“Whatever you haven’t packed, you can put in this suitcase,” I casually mentioned in conversation, at which point my daughter and her mother announced that they hadn’t got a single suitcase between them!
I was staggered (which of course meant, I flipped). I had organised everything, and they couldn’t even organise a suitcase each! My ex-wife retaliated and a row ensued. Apparently, they would make a few phone calls and ‘find’ a couple of suitcases… I was ‘over-reacting’ and told to calm down. But by that time, I’d already lit the touch-paper – I had ruined my daughter’s last night at home.
FAUX PAS NO.2 – BECOMING ‘LOST’
Day 1 – I had meticulously planned everything (or so I had thought). “Thank God for Google Maps,” I said. I’d printed every possible map out. Maps to get from the airport to the hotel, maps from the hotel to City Hall to register as a foreigner, maps from City Hall to her accommodation. Maps for her accommodation to the university… in short, I was mapped out!
But in spite of becoming the ultimate Google Map Junkie, we still managed to get lost. The first evening we boarded a tram and, somehow, ended up in a suburb outside the city. Upon realising this, we alighted the tram and seemed to be in the middle of nowhere. Not wanting my daughter to panic, I frantically searched for the correct tram spot to get us back into the city. This of course really meant that I ran around like a demented banshee getting hotter and hotter under the collar, blaming everyone and everything for the fact that I had got us lost. All the while my daughter sat calmy, watching her father descend into madness.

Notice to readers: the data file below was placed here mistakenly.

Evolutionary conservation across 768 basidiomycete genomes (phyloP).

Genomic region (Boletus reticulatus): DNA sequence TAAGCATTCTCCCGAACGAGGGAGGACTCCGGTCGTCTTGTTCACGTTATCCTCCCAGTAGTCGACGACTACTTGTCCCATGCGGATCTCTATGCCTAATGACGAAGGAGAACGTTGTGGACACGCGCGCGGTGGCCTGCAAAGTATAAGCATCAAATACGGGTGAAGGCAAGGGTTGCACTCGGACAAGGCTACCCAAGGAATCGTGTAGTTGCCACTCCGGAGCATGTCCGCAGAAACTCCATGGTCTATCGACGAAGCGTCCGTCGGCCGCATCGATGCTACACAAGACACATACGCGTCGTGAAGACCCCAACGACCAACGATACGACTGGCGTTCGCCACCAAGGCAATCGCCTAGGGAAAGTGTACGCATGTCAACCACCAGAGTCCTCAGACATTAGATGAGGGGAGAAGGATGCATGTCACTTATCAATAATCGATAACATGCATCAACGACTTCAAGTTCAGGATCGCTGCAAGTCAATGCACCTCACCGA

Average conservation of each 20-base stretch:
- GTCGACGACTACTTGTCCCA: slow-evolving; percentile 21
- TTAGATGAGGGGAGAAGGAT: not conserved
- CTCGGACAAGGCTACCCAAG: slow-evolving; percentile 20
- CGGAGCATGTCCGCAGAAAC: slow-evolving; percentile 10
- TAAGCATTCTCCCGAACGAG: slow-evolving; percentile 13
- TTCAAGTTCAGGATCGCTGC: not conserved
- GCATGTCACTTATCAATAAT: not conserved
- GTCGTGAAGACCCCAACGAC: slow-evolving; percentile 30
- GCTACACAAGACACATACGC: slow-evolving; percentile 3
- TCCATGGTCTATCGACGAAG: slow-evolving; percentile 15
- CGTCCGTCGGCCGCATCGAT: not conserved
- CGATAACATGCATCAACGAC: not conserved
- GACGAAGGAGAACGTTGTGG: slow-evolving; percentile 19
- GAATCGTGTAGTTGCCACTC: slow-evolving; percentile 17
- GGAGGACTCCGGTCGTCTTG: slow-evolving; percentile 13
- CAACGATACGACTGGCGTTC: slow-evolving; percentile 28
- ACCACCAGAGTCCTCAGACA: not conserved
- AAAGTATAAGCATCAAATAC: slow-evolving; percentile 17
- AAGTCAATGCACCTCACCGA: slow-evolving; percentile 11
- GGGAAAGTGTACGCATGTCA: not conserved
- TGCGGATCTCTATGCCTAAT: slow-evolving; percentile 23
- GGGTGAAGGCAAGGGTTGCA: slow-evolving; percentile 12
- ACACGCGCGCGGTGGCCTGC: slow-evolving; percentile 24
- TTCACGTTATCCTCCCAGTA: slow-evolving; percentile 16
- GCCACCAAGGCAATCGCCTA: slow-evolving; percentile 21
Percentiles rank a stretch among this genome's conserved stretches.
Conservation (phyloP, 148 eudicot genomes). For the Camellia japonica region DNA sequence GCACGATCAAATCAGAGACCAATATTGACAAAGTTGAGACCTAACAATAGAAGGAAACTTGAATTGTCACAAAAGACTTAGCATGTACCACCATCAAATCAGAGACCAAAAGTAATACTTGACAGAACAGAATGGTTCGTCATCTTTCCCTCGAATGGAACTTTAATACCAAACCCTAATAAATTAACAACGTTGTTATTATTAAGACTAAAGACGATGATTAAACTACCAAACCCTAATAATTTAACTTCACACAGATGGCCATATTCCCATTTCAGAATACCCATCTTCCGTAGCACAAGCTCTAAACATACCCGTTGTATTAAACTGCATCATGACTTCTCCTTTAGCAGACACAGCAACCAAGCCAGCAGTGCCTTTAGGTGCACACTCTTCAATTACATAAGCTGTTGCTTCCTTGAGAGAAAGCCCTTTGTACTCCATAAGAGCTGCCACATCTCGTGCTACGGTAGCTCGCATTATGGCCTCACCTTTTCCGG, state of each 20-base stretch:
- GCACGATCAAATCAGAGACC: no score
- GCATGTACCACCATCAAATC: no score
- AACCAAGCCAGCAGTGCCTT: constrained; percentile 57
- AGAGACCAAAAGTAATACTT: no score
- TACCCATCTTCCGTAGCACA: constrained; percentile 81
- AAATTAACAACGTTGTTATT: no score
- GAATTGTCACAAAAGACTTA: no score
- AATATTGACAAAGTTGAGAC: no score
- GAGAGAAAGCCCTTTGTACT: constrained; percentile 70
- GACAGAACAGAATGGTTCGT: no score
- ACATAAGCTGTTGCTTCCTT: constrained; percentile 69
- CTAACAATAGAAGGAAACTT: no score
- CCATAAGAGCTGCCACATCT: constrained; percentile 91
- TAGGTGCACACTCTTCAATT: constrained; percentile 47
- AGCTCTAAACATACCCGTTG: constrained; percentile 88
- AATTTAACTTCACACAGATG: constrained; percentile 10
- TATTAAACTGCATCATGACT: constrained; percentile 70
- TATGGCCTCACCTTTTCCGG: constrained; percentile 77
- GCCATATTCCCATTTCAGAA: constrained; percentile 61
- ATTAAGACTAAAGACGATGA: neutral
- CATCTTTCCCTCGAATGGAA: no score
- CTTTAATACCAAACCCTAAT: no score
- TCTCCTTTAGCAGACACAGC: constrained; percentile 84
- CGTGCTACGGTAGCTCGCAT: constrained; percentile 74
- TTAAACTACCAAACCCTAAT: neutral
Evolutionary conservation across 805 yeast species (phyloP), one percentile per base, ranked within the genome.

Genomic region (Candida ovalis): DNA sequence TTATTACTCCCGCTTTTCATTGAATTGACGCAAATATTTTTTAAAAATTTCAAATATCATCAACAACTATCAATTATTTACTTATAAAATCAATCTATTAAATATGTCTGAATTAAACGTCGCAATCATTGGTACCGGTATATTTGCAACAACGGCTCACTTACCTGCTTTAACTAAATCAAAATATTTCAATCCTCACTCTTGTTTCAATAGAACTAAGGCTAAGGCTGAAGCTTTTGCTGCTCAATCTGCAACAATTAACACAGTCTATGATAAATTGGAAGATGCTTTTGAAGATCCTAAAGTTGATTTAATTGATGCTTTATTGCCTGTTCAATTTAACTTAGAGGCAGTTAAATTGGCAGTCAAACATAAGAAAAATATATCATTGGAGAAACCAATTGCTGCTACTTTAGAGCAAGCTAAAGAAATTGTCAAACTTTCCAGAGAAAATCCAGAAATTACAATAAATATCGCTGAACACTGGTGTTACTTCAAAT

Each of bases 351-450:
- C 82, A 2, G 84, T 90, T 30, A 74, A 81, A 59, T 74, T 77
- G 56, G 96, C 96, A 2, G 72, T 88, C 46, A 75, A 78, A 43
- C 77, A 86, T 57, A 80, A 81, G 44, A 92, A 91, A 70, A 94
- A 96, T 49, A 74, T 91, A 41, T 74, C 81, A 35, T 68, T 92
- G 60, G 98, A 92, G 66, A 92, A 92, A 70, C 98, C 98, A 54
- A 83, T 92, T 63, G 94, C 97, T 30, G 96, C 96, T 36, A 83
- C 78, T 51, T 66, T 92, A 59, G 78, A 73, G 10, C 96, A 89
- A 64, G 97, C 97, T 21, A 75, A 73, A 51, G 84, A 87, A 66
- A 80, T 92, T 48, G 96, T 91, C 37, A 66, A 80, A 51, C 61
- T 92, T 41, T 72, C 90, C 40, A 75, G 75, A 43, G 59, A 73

FAUX PAS NO.3 – THE MIMICKING DISEASE
For some years, everyone in my family have laughed at the fact that, whenever I talk to anyone who isn’t English, I somehow end up speaking with the same accent as them. I know what you’re thinking, but despite being aware of this, I simply can’t stop doing it. So before I knew it, both my ex-wife and daughter were mocking me everytime I spoke to a Dutch person, asking for directions. Now, any other time it wouldn’t have bothered me, but on this occasion my one goal was to ensure that everything went smoothly – so this time I was bothered, especially because after all, wasn’t it me doing all the hard work and organising everything? Yeah, right!
FAUX PAS NO.4 – BATMAN CAN’T FIND CITY HALL
Day 2 – after walking for miles (or so it seemed) we finally found City Hall. Apparently, City Hall seemed to be a generic name for any official council building and we were at the wrong one. It turned out we had to register at the local City Hall in the suburb where my daughter would be living.